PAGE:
Introduction: Make a Unique Photobox As a Gift or Decoration

This instructable was conceived like many great DIY projects; I wanted to create something I couldn't buy. The idea was to make my own unique picture frame to break up the monotony of empty wall space while at the same time making it deeply personal for my girlfriend and I. That and to give her a few of these as Christmas presents.

The beauty of a project like this is that there are so many different things you can do with it. Heck there are even a bunch of different ways of making it as I myself have done this three different times using three different techniques.

So in the spirit of the holidays, I am going to show you how to create something like this for yourself or a loved one. Now I know that you might not have or have the budget for some of these tools, or maybe you have some that I don't, so throughout, I will list alternatives to what I did since I made my first one with little more than a circular saw.

Step 1: What You Will Need: Materials & Tools

Part of the fun of this project is how many different ways there are to build it. I will outline the materials that I used and the tools that I used, but I will also make suggestions of what I would have liked to have at my disposal and the minimum necessary items.

Must have item:
- Safety goggles or glasses - Saw dust in the eyes is unpleasant enough but when working with certain tools, you could possibly send a piece of wood flying at your face.

- Sheet of 1" (which is actually .656" after planing) laminated pine at least 24" x 24" but preferably  24" x 48" for the extra scrap to practice with. Try and get a board with a 16" x 16" section that is free of knots and warping.
- The straightest piece of 6' x 1" x 2" select pine. Get the "Select" board as it will generally be straighter and have far fewer knots.
- Finishing nails less than 2" in length
- Wood Glue
- Wood putty. Color dependent on wood chosen for project
- A sheet of thin aluminum or copper that can be bent without snapping. I used a sheet of 5" x 8" aluminum purchased at Michaels used for metal stamping. It was hardly thicker than a sheet of paper which made bending it quite easy.
- Two colors of paint. One box was made with Krylon spray paint while the other two were made with acrylic paint. I plan on making yet another with two types of poly stain.
- Some form of letter stencil in the font and size your mock-up dictates. Again there are many different ways of going about this, but two methods I used were laying dye cut vinyl lettering down and then painting over it, and using traceable stencils with a paint brush.
-Picture hook kit. You will need a kit that comes with screw eyes and hanging wire and you can get this at any hardware store, frame shop, crafts store, or a place like Home Depot, Menards, or Lowe's.

Note about Materials: The aforementioned materials were just what I used. Feel free to modify with whatever wood, paint, stencil, or methodology you would like. The limitless combinations could yield some amazing results. Regardless, you can find a lot of these supplies at a local arts and crafts store.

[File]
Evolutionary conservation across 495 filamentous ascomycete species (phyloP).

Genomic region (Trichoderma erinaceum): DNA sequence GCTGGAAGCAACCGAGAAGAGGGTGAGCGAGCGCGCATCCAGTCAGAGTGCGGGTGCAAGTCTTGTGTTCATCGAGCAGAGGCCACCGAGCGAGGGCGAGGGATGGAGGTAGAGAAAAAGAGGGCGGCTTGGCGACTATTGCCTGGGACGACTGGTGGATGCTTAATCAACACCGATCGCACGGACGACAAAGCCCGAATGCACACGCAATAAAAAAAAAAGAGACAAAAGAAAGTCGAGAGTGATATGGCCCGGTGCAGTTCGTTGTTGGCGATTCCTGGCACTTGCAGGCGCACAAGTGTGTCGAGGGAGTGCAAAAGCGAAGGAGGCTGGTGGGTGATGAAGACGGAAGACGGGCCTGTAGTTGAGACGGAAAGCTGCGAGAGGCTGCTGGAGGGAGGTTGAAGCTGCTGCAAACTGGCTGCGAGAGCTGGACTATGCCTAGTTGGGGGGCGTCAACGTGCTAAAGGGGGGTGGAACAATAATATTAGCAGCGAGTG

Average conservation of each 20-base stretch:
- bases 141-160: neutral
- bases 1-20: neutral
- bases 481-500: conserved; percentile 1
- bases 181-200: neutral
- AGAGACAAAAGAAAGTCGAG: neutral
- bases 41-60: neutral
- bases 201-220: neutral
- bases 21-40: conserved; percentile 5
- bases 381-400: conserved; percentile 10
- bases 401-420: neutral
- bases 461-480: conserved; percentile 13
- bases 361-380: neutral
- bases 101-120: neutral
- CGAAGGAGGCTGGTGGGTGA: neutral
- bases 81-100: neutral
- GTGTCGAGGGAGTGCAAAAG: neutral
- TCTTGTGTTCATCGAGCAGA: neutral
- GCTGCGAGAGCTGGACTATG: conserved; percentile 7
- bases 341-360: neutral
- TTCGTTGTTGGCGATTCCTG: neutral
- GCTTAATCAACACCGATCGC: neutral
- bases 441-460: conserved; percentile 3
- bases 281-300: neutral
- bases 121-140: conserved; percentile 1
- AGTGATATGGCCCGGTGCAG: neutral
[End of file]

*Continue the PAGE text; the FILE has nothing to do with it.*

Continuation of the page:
Tools I used:
- Craftsman fixed router/table combo.
- Rockler Lock Miter router bit for 3/4" wood
- Rotozip
- Dewalt 18v Drill
- Black & Decker random orbit palm sander with 120 and 180 grit sanding pads
- Bosch Circular saw with a plywood blade for clean cuts
- Putty knife
- Hammer
- Circular saw guides
- T-Square
- Tape measure

Tools I wished I had used:
- Shop Vac with 2" hose to hook up to the router
- Miter Saw to make clean 45 degree cuts
- Clamps to hold the pieces together when the glue dried

Bare minimum (I have made one with just these tools):
- T-Square
- Tape Measure
- Circular Saw that can cut at a 45 degree angle
- Patience. If you are going to cut straight without guides, you need to go slow
- Sand paper
- Rotozip or Sawzall or even a small saw to cut out a square in the middle of the frame.
- Hammer

Step 2: Measuring and Cutting the Wood for the Initial Construction

Now that you have some of these items assembled, the first step is to measure and cut your wood. The dimensions of the finished photobox in this instructable will be 16" x 16" x 2".

1" x 2" board (photobox side):
-We are going to cut this piece into four 16" sections for use as the sides of the photo box. It is important to remember to measure and cut each section before moving onto the next. This is because the circular saw blade will remove at least its own width of material which will make your pieces less than 16" and create sloppy corners for the box.
-Set your circular saw to 45 degrees and make your cuts on the outside of your cutting line. It doesn't matter what your alignment is at this point since after cutting, you will need to make another 45 degree cut on each board so you can align them in a square (see image of rough fitting of boards for further clarification)
-If you will not be using a router, you need to make another 45 degree cut down the length of each 16" section to facilitate the placing of the photo box top into the frame we just cut.

Laminated pine (Photo Box Face):
-Find a portion of the laminated pine that you would like as the face of the photo box.
-Mark a 16" x 16" section to cut using your t-square. In my case I used my saw guide as a straight edge to make sure everything was square and straight.
-Set your circular saw back to 0 degrees and cut on the outside of the lines you marked out.
-If you will not be using a router, leave the circular saw set at 45 degrees and then cut along the lines. This will ensure that once your frame is assembled, you will be able to drop the top on and your seams will be at the edges.

Laminated Pine (Picture Frame Holder):
-Take the scrap you have left over from the face and mark out a 7" x 7" section.
-There isn't a great need to be careful with the straightness of the cut as this piece will be glued on to the back of the photo box later to allow for a recessed mounting of the picture holder.

Rough Fit:
-Take the pieces you cut and quickly check that that they fit together and are square. If the pieces don't quite line up, either carefully take your circular saw back to them or use a sander or sandpaper to get it right.
-This will be a bit more important if you will not be using a router, but rest assured, that is what wood putty is for.

Step 3: Setting Up the Router and Making the Cuts

At this point, if you have access to a router table and lock miter bit, it's time to set up the bit height and fence depth. Now this was the first time I have ever used a router and I spent a bit of time getting used to it. One thing I will suggest is to keep a lot of wood scrap on hand to test your cuts and fitment before making the final cuts. Also, make sure you take note of the feed direction of the router and table as it is very important. I myself had to cut a new board as one I was sending through the router was hurled at high speed.